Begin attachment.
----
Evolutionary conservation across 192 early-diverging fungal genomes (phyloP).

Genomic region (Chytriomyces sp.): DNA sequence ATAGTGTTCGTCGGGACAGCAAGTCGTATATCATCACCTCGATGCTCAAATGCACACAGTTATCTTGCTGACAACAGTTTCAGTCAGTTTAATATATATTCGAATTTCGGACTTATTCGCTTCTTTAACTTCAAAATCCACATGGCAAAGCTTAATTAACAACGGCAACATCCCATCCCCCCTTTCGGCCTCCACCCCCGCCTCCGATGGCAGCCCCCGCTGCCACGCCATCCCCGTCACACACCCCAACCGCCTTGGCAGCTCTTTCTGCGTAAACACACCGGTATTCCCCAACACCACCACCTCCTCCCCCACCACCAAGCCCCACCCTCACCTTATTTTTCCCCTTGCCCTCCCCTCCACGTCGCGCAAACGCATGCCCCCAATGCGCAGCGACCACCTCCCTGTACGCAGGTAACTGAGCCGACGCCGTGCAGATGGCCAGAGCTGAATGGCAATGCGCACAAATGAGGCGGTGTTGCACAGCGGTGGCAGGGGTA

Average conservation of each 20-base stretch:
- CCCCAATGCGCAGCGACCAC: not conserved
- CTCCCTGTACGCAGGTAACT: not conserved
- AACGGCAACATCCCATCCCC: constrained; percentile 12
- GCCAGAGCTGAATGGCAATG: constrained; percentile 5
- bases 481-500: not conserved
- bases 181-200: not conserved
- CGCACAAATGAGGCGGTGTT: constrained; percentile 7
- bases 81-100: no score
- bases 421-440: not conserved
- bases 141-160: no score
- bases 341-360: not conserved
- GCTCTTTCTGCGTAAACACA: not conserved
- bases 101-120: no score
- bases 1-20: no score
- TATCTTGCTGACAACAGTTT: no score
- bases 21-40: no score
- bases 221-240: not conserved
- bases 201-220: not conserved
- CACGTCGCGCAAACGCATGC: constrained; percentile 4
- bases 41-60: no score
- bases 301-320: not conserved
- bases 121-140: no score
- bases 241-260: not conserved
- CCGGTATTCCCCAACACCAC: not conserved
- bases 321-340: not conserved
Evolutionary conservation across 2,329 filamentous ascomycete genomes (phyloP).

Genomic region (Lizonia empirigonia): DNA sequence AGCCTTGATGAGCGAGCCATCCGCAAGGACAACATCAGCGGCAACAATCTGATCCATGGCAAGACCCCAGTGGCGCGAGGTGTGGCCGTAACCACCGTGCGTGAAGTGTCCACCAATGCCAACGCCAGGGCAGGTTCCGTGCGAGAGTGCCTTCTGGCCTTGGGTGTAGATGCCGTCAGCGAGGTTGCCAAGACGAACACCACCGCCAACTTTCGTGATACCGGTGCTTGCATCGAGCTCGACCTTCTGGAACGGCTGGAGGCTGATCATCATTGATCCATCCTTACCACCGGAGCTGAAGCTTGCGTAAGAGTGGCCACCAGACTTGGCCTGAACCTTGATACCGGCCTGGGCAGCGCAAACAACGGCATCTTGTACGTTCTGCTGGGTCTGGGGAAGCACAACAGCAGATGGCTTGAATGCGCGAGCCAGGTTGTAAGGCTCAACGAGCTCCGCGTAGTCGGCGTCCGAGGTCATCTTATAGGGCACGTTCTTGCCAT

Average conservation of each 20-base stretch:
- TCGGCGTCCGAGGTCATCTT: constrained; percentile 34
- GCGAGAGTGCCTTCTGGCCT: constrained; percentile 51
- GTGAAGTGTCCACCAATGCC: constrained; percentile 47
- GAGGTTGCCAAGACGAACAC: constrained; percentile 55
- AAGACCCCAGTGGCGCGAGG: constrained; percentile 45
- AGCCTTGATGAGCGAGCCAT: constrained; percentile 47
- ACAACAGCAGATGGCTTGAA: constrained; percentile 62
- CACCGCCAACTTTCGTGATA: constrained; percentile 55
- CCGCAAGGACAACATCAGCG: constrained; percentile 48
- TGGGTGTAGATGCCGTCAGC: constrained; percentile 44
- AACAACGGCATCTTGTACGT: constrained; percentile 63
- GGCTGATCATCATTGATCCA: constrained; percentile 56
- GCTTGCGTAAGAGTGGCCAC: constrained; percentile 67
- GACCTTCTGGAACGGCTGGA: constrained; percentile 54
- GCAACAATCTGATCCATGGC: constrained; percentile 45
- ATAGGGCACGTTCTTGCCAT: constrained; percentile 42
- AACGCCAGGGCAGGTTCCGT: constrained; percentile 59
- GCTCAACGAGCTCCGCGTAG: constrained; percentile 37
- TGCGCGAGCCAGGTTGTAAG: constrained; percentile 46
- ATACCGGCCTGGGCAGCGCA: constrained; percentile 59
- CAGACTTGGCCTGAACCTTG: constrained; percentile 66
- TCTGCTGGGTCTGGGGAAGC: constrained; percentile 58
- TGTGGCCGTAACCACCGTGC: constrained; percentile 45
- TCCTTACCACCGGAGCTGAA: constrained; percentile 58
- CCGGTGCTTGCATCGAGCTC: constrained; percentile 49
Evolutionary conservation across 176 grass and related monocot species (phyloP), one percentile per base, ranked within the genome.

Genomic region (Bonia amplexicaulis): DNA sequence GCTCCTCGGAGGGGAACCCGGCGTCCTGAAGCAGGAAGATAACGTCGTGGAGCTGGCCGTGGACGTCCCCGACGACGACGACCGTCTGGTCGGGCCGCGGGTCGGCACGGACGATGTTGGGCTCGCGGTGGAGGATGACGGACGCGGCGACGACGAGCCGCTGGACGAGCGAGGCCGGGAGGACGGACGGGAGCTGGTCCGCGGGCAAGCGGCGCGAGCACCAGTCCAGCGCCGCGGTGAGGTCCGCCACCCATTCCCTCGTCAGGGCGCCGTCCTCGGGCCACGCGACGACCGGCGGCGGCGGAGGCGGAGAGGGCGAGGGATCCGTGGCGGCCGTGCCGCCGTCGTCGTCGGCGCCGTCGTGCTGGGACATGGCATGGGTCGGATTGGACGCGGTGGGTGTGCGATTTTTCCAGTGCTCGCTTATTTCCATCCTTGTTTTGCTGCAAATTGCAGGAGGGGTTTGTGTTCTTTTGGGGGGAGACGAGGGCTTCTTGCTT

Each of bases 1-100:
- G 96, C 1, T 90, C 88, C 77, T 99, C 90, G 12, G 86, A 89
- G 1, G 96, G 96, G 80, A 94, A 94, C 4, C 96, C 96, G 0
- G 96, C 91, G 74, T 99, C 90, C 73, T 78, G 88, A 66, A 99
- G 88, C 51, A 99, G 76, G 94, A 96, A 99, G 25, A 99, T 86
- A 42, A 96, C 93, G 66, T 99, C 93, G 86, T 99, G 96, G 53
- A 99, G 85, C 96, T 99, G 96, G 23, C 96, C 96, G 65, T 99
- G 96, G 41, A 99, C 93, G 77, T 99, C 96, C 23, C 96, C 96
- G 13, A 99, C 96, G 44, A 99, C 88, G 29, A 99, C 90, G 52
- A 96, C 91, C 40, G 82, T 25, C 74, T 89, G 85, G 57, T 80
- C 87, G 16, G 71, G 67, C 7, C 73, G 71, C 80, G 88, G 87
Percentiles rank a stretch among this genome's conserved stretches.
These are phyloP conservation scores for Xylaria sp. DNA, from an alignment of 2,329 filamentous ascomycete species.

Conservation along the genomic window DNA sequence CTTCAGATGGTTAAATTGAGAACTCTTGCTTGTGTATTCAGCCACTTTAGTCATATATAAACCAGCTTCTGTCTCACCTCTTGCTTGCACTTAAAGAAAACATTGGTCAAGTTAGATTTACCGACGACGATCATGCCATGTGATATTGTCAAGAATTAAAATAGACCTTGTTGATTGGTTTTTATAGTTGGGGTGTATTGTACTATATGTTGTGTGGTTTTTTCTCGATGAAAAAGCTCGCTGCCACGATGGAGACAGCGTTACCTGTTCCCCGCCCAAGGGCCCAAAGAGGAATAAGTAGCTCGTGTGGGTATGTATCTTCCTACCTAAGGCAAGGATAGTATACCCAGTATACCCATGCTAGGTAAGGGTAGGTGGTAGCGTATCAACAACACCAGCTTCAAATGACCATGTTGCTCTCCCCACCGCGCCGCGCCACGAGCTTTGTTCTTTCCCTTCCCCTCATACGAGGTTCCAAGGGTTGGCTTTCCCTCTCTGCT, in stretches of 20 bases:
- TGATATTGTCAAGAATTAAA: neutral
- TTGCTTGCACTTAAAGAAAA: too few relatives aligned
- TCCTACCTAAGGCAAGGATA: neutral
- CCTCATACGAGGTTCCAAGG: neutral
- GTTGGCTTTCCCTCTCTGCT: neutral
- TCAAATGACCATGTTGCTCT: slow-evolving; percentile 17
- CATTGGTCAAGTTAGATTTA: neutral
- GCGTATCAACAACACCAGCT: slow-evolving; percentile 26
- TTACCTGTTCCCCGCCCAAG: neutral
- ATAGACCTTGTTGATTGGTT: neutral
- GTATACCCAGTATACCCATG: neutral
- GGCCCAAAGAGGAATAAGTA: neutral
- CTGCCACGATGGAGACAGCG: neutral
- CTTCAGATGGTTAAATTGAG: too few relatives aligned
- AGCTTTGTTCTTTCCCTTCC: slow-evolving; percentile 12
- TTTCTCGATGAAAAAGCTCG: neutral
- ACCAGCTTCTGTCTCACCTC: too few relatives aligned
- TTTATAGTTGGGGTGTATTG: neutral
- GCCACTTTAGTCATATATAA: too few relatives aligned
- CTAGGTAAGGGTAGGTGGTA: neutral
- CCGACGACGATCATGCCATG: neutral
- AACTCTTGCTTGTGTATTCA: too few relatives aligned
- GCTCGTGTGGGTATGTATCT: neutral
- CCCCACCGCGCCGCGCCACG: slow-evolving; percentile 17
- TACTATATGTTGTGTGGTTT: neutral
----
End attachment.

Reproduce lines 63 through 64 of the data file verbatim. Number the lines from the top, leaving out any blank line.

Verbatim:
- G 88, C 51, A 99, G 76, G 94, A 96, A 99, G 25, A 99, T 86
- A 42, A 96, C 93, G 66, T 99, C 93, G 86, T 99, G 96, G 53